Ohio delivered President Obama’s re-election, by most accounts. But that was so last month. Democratic leaders in the U.S. House asked this week what our state has done for the party lately. The evident answer: Not enough. Ohioans shouldn’t forget the insult.
U.S. Rep. Marcy Kaptur of Toledo, on the strength of her three decades of seniority, was in line to become ranking Democrat in the next Congress on the House Appropriations Committee, which decides where federal dollars get spent. That post would have been of great benefit to Miss Kaptur’s economically battered northern Ohio district, and to the state as a whole.
Instead, the House Democrats’ policy and steering committee, in a secret, go-to-hell vote, passed over Miss Kaptur in favor of Rep. Nita Lowey, who represents an upscale district in suburban New York City. That decision remains to be ratified by the full Democratic caucus, but it looks like a done deal.
Miss Kaptur will remain the second-ranking Democrat on the committee, and its longest-serving member of her party. She accepted her defeat with typical grace. But state and local Republicans, with future campaigns in mind, are gleefully portraying Miss Kaptur’s snub as a calculated Democratic trashing of Ohio.
Although House Democratic Leader Nancy Pelosi of California proclaimed her neutrality in the contest, some analysts said she quietly backed Ms. Lowey. Something similar happened four years ago, when the Democrats controlled the House and Ms. Pelosi was speaker: She helped engineer the ouster of Rep. John Dingell of southeast Michigan as chairman of the influential Energy and Commerce Committee in favor of the less-senior Rep. Henry Waxman, who represents an affluent Los Angeles district.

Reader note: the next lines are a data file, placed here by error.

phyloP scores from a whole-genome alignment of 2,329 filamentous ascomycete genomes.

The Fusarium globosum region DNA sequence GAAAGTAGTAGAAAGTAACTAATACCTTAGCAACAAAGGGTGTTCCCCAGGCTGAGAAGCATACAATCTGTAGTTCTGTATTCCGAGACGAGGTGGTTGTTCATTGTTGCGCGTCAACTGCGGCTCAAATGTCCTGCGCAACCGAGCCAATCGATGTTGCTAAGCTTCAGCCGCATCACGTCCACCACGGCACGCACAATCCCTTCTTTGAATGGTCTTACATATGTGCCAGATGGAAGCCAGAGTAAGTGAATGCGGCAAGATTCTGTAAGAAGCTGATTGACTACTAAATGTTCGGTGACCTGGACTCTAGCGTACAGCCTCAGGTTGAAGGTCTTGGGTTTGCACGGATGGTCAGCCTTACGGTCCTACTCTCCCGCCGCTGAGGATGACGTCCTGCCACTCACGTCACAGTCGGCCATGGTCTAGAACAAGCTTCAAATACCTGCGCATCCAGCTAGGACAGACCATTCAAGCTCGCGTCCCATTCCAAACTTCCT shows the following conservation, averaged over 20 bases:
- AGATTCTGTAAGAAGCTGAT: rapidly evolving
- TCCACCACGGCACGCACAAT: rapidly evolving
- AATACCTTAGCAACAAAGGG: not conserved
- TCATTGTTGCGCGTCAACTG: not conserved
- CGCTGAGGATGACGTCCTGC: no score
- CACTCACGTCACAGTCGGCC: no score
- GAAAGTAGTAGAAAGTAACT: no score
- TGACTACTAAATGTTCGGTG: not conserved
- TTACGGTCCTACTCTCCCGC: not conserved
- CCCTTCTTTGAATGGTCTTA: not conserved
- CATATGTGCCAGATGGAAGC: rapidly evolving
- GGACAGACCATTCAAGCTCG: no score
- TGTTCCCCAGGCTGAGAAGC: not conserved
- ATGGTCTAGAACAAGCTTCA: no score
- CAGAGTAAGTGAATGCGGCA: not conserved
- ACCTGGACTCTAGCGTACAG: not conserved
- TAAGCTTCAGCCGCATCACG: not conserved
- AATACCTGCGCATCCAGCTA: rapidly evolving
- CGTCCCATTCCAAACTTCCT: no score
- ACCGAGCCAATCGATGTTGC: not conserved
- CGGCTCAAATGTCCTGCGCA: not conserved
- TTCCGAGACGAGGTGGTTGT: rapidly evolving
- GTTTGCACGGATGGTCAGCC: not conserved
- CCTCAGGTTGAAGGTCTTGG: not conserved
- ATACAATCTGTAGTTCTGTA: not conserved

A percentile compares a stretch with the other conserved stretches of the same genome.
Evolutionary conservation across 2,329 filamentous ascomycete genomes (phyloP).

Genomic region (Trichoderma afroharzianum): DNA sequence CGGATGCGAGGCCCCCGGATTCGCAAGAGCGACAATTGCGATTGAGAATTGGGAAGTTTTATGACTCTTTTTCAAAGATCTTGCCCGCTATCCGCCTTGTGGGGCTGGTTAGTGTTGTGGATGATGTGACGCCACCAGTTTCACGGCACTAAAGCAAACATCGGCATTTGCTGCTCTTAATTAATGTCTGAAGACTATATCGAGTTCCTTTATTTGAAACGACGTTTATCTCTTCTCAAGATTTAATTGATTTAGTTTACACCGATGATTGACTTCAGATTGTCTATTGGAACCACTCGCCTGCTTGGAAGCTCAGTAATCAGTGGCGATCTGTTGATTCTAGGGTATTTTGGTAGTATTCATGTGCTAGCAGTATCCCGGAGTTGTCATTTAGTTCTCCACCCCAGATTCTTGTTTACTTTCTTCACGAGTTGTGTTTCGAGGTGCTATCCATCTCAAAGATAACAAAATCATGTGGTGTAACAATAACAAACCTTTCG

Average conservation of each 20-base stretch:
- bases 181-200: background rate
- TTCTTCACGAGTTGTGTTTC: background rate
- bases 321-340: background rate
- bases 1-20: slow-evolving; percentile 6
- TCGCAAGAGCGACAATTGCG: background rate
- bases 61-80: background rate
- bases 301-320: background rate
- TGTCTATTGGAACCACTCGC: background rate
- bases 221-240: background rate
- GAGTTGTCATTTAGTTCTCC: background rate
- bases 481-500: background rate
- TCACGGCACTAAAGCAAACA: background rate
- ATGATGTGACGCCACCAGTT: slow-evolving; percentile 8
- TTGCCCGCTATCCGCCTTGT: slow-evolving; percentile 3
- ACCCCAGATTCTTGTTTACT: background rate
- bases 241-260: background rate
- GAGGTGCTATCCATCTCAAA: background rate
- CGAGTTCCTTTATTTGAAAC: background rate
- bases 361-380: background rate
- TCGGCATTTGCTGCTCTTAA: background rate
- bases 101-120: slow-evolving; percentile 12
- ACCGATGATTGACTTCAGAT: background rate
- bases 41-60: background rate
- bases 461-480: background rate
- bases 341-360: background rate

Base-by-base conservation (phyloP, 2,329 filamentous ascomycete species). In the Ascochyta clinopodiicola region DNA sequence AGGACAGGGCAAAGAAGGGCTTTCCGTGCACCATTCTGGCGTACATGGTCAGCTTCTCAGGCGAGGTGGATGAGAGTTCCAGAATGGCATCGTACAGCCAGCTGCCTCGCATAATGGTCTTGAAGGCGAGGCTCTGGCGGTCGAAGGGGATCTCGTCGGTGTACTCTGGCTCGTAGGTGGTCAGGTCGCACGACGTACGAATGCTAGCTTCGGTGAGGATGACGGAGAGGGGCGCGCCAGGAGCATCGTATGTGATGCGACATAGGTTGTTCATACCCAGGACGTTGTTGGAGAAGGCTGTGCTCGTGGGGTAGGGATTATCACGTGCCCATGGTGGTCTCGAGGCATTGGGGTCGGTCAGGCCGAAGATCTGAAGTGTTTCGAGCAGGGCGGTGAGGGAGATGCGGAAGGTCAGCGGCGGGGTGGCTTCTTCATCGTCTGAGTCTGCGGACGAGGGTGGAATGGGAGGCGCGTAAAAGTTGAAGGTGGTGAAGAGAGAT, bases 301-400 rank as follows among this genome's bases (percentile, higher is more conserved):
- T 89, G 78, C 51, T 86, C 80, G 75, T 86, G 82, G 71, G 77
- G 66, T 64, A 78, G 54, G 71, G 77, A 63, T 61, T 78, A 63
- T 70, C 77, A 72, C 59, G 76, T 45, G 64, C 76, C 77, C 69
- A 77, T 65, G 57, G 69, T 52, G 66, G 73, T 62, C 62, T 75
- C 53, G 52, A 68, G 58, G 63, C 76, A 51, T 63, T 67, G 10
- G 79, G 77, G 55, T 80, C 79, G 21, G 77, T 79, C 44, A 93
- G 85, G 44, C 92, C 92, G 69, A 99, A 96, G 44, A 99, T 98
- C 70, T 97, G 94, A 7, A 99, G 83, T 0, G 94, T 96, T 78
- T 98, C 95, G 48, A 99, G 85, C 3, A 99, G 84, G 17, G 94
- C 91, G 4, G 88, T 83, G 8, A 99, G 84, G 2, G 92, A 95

New York? California? A pattern seems to be emerging: The national Democratic Party will take every vote it can get from “flyover” states such as Ohio and Michigan, and demand more. But when the time comes to distribute leadership positions, the coasts are first in line.
Miss Kaptur’s position on abortion rights is somewhat more restrictive than that of other House Democrats. She has been less than enthusiastic about engaging in the full-time money-raising that is expected of congressional leaders these days. She has challenged Ms. Pelosi’s leadership from time to time.
But if Democrats criticize — accurately — their Republican counterparts for marching in ideological lockstep, then they need to demonstrate their own capacity for ideological, as well as geographical, diversity.
Instead of merely lobbying for a consolation prize for Miss Kaptur, the state Democratic Party and her Ohio party colleagues in Washington should condemn this coastal power play, and urge the Democratic caucus to reverse the policy committee’s expression of contempt.
And perhaps someone from the heartland state of, say, Illinois, might also want to discuss political geography with Ms. Pelosi and other House Democratic leaders. Someone such as the occupant of the White House, who owes his second term to Ohio voters.
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